The first aim of the study was to model the influence of water amount and air pressure on various batter properties using Response Surface Methodology. Batter quality was assessed through density, water content, colour, spreadability and fluorescence spectra. Quadratic models using two variables well represented spreading time, water content and final temperature, but they failed to fairly represent initial density, overrun and L*a*b* values. In addition, simplified models using a single variable also well represented the data: final density was modelled by a linear equation involving pressure, whereas initial density, water content and final temperature were modelled by a linear equation involving water amount. Spreading time was modelled using a quadratic equation using water amount. Experimental results were compared with expertise rules used by operators to control the industrial process. Indeed, operators often used water amount and air pressure as controlling variables. It was found that experimental results were in agreement with expertise rules. The second aim was to investigate the link between smart lab-measurement methods such as fluorescence spectroscopy and simple macroscopical properties used by operators such as water content, density, spreading time and colour. By applying hierarchical clustering analysis to NADH and tryptophan merged spectra, batter samples manufactured at various water amounts and pressure levels were clearly separated at a high level of discrimination. Neither water content nor spreading time were satisfactorily predicted from NADH or tryptophan spectra using PLS.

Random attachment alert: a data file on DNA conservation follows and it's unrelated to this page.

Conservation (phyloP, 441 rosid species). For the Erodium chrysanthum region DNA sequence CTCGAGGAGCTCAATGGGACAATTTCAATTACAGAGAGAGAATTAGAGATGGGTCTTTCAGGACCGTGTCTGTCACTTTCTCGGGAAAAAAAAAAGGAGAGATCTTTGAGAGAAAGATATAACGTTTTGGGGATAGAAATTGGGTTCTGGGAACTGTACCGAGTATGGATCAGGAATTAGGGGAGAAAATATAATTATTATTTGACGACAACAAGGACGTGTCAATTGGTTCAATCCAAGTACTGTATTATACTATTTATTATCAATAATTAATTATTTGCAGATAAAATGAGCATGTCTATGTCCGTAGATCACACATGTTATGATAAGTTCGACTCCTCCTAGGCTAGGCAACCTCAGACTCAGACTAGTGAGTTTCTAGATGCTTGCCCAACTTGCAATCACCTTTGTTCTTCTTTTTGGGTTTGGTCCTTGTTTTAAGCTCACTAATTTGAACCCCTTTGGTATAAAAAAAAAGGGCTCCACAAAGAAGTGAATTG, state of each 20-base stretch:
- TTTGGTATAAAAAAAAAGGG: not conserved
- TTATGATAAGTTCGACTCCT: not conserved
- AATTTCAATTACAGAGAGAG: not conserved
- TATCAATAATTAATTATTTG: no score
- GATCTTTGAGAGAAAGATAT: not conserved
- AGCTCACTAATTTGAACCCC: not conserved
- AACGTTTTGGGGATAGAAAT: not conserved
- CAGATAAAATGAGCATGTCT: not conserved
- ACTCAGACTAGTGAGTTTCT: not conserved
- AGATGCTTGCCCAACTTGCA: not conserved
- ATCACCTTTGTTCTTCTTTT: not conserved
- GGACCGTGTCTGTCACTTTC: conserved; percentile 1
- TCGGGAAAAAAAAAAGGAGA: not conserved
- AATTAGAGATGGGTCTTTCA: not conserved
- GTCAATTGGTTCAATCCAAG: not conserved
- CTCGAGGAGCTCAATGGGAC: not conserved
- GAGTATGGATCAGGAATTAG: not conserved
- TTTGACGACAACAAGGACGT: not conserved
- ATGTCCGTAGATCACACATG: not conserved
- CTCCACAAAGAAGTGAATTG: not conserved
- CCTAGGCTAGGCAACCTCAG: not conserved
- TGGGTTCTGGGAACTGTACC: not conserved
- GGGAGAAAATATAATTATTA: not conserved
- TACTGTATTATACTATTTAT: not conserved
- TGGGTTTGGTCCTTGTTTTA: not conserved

©2011 Walter de Gruyter GmbH & Co. KG, Berlin/Boston